The average person spends 11 hours a day looking at some type of screen, according to Scripps Clinic research. By wearing blue light filter lenses every time you look at a screen, you’ll have greater awareness of the hours you’re spending looking at a monitor or picking up your phone. This can be a motivating factor to limit how much reliance you have on your mobile devices. Make small adjustments to your screen use and give yourself a chance to truly unplug.
Reduce screen time by setting aside your smartphone or laptop in the evening whenever possible. It’s especially important to remove them from the bedroom altogether, as to not interfere with melatonin levels and a natural circadian cycle. Notifications cause the screen to light up during the night and inhibits solid sleep patterns. Plus, it can be all too easy to grab your phone and mindlessly scroll through different apps. If you already experience having trouble falling asleep right away, this light exposure further throws off your body’s natural rhythm.
Of all the benefits of blue light blocking glasses, the most useful is how they help with sleep. Since our bodies are accustomed to blue light during the day, when exposed to it at night, it changes our internal clock and makes it difficult to fall and stay asleep. Avoiding screen time is possible, even if eliminating it altogether seems unavoidable.
Advanced technology is causing us to use our phones and computers for greater stretches of time than ever before. Statistics show that the number of smartphone users worldwide has incrementally increased since 2016 from 2.5 billion users to an estimated 3.8 billion by 2021. When faced with the digital habits of the average person in the modern age, blue light lenses reduces much of the strain on the retina and promotes sleep hygiene.
A sleep study conducted by the University of Toledo in Ohio tested the positive effects of using blue-blocking safety glasses. Upon completion of a one-week baseline assessment and a two-week use of glasses, participants experienced significant improvement in sleep quality and mood.
There’s no single recommended amount of time to wear blue light glasses to make them effective. To protect your eyes, it’s best to wear them when you’ll be looking at a screen for several hours at a time and at night, when exposure to blue light should be reduced significantly. Worn as a preventative measure,blue light glasses can lead to increased focus, less fatigue, and consistent sleep on a regular basis.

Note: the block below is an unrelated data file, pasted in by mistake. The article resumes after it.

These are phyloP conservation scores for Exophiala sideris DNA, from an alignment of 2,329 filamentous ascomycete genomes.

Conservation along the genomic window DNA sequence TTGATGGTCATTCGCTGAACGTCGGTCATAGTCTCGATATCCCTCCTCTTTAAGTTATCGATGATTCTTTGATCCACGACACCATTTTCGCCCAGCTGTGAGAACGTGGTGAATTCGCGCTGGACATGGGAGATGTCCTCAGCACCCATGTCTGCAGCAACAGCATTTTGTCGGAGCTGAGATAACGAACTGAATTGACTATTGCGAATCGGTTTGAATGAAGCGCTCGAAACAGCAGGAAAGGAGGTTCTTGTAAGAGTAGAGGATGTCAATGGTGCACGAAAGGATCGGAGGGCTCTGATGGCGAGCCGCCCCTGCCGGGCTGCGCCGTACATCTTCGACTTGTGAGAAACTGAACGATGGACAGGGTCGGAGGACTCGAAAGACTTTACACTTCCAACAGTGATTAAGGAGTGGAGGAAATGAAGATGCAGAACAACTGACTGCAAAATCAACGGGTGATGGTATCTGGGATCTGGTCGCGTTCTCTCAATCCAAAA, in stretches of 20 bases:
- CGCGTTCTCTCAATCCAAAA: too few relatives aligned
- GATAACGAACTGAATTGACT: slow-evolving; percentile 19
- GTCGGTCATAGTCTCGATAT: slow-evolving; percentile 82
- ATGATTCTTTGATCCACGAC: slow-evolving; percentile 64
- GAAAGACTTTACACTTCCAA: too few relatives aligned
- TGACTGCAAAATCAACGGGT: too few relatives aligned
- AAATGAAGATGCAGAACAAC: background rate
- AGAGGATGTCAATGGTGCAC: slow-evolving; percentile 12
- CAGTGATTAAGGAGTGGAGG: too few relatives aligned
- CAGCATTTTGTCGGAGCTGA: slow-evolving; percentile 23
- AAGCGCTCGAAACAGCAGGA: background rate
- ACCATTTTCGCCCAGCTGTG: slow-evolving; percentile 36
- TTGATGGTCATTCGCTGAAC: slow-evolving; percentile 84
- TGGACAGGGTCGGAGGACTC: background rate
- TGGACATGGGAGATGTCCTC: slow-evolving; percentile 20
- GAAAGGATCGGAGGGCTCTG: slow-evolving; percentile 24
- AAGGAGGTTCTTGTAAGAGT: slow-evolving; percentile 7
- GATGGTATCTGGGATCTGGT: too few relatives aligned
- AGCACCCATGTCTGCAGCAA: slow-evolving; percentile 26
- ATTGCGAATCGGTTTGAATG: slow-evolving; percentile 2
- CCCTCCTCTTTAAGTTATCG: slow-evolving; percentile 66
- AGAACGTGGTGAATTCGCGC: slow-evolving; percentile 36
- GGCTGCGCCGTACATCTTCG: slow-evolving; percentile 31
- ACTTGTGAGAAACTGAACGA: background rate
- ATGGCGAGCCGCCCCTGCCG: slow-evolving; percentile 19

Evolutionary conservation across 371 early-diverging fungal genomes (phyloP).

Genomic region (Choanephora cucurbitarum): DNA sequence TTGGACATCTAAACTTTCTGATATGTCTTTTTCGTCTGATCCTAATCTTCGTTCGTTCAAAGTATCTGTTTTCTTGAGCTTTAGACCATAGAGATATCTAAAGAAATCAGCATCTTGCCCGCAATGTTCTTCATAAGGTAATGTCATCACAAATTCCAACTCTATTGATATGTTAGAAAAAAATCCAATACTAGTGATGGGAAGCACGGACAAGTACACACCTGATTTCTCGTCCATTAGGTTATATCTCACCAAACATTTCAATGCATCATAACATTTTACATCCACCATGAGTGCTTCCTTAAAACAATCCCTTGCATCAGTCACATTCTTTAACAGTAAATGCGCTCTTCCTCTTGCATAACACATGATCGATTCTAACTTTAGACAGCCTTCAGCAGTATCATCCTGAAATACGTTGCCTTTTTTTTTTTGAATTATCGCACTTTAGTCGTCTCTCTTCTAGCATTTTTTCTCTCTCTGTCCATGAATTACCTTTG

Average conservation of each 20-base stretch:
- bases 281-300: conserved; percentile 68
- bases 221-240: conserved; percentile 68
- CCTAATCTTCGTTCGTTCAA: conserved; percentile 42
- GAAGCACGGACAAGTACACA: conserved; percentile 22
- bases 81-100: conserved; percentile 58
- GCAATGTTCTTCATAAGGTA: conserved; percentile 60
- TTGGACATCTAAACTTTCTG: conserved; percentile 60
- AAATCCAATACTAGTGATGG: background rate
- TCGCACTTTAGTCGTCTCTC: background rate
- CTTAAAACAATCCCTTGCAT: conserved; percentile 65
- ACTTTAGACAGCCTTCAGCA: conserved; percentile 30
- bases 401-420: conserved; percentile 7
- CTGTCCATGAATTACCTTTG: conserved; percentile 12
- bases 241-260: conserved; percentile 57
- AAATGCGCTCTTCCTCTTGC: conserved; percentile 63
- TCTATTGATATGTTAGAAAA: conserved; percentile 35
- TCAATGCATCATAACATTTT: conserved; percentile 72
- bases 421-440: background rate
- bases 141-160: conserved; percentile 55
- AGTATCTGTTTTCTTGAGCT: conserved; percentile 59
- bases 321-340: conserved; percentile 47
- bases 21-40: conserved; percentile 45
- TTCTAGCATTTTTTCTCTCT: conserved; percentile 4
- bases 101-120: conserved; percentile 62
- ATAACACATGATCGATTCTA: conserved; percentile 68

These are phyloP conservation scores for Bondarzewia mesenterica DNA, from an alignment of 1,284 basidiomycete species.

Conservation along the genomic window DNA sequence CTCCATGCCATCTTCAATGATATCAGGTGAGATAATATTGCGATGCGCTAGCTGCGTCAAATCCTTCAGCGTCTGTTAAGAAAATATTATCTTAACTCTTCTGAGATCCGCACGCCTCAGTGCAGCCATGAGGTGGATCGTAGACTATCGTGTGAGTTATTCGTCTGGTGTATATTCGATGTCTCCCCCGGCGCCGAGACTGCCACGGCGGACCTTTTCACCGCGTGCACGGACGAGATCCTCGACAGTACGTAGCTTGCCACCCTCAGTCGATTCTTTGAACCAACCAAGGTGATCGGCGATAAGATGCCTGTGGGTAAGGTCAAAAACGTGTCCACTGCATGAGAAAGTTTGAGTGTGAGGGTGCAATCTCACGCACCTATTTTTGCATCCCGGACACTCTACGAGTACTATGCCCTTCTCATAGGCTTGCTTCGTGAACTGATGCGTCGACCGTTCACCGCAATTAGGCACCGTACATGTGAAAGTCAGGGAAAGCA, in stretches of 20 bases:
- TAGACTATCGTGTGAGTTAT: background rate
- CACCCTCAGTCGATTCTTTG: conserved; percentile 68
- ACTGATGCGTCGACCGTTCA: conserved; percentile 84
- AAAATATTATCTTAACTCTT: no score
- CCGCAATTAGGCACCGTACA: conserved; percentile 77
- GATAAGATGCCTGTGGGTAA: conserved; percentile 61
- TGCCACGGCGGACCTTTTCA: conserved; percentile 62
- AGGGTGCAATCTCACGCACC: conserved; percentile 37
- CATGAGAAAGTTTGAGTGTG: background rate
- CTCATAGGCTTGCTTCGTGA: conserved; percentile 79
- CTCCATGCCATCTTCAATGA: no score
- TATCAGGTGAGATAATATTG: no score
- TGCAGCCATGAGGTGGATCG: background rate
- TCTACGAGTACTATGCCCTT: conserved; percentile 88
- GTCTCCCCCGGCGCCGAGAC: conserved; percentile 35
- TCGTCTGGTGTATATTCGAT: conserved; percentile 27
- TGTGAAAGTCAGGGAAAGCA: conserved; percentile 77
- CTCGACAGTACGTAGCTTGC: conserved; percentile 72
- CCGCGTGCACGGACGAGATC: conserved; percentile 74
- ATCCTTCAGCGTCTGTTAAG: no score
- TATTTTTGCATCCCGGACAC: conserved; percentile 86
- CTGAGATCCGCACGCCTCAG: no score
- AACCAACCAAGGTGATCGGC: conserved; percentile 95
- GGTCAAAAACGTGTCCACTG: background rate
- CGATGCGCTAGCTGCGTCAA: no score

If you’re trying them out for the first time, start by wearing them for an hour and see how they feel. Do you notice a difference in your posture or how your eyes feel? Are you able to wind down at night? As you get used to wearing the light filter glasses, it’ll become second nature to slip them on when you know you have a dedicated chunk of time when your eyes will be on a screen. Monitor your sleep habits before and after use to measure their effectiveness.
Blue light comes from the sun as well as the screen, which means that too much time spent with either can be harmful. Prolonged exposure to UV light radiation is damaging to the eyes. Monitor how much time is spent in the sun and always wear sunglasses with UV protection. When your battling blue light emissions from constant staring at screens, give your eyes regular breaks, in addition to wearing blue light glasses.
Look away from the screen for 20 seconds every 20 minutes at an object at least 20 feet away from you. This 20-20-20 rule reduces eye tension and dryness. Reduce the screen’s brightness and glare by adjusting the settings and using a screen filter, when necessary. As you sit in meetings at work or take a break for lunch, resist the temptation to bring your laptop or smartphone with you. Every period of time without blue light exposure provides you a better chance to sleep well.
Sources: https://www.pewresearch.org/internet/fact-sheet/mobile/; https://www.sleep.org/articles/is-your-smartphone-ruining-your-sleep/; https://www.scripps.org/news_items/6626-how-much-screen-time-is-too-much; https://www.statista.com/statistics/330695/number-of-smartphone-users-worldwide/; https://www.mayoclinic.org/healthy-lifestyle/adult-health/in-depth/office-ergonomics/art-20046169; https://www.ncbi.nlm.nih.gov/pubmed/20030543;